In 1901, President Theodore Roosevelt invited Booker T. Washington to have dinner at the executive mansion with the First Family. The next morning, news that the president had dined with a black man sent shock waves through the nation. Fueled by inflammatory newspaper articles, political cartoons, and even vulgar songs, the scandal escalated and threatened to topple two of America’s greatest men.
Inside Camp David: the private world of the presidential retreat by Rear Admiral Michael Giorgione
Never before have the gates of Camp David been opened to the public. Intensely private and completely secluded, the president’s personal campground is situated deep in the woods, up miles of unmarked roads that are practically invisible to the untrained eye. Now, for the first time, we are allowed to travel along the mountain route and directly into the fascinating and intimate complex of rustic residential cabins, wildlife trails, and athletic courses that make up the presidential family room.
The Family: the real story of the Bush dynasty by Kitty Kelley
They have wielded enormous financial power and dominated world politics for more than half a century. They have been appointed to positions of great power and have been elected as governors, congressmen, senators and presidents. They have shaped our past and, with our country at war under the leadership of their number one son, they are, more critically than ever, shaping our future.
Ike and McCarthy: Dwight Eisenhower’s secret campaign against Joseph McCarthy by David A. Nichols
Behind the scenes, Eisenhower loathed McCarthy, the powerful Republican senator notorious for his anti-Communist witch hunt. In spite of a public perception that Eisenhower was unwilling to challenge McCarthy, Ike believed that directly confronting the senator would diminish the presidency. Therefore, the president operated with a “hidden hand,” refusing even to mention the Senator’s name.
The Hour of Peril: the Secret Plot to Murder Lincoln before the Civil War by Daniel Stashower
In February of 1861, just days before he assumed the presidency, Abraham Lincoln faced a “clear and fully-matured” threat of assassination as he traveled by train from Springfield to Washington for his inauguration. Over a period of thirteen days the legendary detective Allan Pinkerton worked feverishly to detect and thwart the plot, assisted by a captivating young widow named Kate Warne, America’s first female private eye.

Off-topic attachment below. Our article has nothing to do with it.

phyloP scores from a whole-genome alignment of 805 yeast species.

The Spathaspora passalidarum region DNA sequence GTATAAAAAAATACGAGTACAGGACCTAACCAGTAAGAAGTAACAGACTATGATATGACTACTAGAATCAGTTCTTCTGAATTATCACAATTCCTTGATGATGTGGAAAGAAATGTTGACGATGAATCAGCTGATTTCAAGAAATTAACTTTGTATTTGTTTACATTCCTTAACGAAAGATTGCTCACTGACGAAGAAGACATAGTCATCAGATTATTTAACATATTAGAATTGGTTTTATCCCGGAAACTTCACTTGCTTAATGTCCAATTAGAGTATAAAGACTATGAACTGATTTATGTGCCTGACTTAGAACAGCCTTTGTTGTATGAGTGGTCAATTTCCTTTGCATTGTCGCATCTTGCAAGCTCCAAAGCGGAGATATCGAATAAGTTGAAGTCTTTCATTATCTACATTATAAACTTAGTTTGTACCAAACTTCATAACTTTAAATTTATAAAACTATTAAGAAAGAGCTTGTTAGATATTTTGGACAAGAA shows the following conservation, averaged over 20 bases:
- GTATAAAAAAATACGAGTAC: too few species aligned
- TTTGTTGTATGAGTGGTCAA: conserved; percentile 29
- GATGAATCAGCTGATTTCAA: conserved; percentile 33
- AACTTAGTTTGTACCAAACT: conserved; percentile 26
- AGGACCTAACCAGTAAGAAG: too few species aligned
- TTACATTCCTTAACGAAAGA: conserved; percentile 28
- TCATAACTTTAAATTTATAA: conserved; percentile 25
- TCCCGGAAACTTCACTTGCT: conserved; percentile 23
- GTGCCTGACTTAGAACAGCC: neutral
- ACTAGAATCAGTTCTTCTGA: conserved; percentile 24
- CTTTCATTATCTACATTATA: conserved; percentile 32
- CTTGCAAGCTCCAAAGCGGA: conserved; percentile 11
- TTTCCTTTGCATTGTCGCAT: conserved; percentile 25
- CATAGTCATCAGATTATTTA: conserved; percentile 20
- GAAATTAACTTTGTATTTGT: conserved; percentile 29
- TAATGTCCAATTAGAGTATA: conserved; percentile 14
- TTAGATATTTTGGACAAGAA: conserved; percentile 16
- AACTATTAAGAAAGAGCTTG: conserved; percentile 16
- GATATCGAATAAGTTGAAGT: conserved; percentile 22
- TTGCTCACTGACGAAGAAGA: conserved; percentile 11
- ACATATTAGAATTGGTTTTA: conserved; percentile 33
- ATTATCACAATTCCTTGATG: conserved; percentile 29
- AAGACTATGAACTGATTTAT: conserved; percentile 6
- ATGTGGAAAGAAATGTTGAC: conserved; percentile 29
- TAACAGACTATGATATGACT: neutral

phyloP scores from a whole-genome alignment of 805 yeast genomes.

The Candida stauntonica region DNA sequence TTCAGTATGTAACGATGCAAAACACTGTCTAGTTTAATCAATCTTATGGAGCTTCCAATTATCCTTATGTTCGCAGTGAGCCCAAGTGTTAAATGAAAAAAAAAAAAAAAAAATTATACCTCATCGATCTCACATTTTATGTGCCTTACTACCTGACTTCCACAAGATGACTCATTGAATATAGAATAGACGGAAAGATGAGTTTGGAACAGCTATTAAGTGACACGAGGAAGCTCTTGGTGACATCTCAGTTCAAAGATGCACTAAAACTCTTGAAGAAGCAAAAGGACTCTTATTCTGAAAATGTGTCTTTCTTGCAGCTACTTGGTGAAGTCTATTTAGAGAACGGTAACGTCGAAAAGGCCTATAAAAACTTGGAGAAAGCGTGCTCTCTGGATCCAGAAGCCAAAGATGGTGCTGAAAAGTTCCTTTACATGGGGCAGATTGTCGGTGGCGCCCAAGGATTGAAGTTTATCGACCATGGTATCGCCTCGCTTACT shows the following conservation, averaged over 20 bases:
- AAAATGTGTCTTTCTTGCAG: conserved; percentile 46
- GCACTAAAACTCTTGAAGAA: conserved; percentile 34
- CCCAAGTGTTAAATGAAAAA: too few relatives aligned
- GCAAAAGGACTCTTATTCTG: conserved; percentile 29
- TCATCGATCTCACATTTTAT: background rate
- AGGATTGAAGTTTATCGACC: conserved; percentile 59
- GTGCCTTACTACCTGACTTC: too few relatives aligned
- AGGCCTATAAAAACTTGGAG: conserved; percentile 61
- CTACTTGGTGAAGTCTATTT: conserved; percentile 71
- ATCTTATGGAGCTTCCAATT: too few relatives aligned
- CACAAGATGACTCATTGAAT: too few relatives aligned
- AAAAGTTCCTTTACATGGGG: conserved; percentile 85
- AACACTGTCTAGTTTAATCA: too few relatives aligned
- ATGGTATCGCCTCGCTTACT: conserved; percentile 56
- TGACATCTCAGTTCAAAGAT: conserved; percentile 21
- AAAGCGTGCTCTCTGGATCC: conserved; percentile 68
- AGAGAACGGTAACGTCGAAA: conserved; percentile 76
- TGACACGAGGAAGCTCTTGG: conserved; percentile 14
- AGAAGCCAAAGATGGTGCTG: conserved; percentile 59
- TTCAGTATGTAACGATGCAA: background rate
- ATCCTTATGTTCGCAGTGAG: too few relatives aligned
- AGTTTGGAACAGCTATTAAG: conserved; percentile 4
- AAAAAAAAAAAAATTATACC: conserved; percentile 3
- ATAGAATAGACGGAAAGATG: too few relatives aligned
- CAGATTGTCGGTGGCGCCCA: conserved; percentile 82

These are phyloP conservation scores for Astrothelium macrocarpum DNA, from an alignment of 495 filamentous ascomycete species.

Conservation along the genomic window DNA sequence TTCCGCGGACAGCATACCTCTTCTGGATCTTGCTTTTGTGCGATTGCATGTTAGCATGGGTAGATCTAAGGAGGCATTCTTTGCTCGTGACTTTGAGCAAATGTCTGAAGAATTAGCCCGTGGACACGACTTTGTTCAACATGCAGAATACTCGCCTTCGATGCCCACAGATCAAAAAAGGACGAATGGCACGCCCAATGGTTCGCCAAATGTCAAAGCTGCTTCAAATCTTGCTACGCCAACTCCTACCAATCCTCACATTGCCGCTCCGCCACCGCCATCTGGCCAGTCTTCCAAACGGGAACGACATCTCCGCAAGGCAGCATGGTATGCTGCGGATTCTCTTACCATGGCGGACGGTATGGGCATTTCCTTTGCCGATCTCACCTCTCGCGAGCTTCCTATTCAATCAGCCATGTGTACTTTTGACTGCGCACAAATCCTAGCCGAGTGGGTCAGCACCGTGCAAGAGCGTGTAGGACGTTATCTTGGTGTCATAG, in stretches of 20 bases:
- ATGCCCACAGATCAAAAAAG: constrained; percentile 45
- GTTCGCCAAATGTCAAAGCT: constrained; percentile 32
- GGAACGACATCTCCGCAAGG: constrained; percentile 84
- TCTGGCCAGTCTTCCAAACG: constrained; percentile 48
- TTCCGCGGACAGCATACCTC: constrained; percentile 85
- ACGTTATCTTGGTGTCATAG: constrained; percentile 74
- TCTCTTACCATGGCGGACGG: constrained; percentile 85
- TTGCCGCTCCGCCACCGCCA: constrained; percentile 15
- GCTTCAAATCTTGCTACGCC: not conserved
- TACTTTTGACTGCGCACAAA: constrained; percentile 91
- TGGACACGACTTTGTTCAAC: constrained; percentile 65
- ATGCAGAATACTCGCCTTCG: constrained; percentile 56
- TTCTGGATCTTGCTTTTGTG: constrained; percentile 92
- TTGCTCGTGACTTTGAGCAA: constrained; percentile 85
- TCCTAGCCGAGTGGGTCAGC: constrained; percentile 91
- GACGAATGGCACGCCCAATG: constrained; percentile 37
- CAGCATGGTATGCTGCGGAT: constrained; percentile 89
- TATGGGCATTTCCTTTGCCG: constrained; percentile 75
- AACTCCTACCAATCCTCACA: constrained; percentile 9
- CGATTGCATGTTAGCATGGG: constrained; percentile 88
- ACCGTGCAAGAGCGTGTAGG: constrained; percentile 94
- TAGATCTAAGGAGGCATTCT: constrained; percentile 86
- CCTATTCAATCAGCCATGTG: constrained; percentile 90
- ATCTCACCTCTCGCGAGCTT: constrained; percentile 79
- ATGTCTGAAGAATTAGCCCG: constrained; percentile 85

Being Nixon: a man divided by Evan Thomas
Evan Thomas delivers a radical, unique portrait of America’s thirty-seventh president, Richard Nixon, a contradictory figure who was both determinedly optimistic and tragically flawed. One of the principal architects of the modern Republican Party and its “silent majority” of disaffected whites and conservative ex-Dixiecrats, Nixon was also deemed a liberal in some quarters for his efforts to desegregate Southern schools, create the Environmental Protection Agency, and end the draft.
Friends Divided: John Adams and Thomas Jefferson by Gordon S. Wood
Thomas Jefferson and John Adams could scarcely have come from more different worlds, or been more different in temperament. Jefferson, the optimist with enough faith in the innate goodness of his fellow man to be democracy’s champion, was an aristocratic Southern slaveowner, while Adams, the overachiever from New England’s rising middling classes, painfully aware he was no aristocrat, was a skeptic about popular rule and a defender of a more elitist view of government. But late in life, something remarkable happened: these two men were nudged into reconciliation. What started as a grudging trickle of correspondence became a great flood, and a friendship was rekindled, over the course of hundreds of letters.
Accidental Presidents: eight men who changed America by Jared Cohen
Eight men have succeeded to the presidency when the incumbent died in office. In one way or another they vastly changed our history. Only Theodore Roosevelt would have been elected in his own right. Only TR, Truman, Coolidge, and LBJ were re-elected.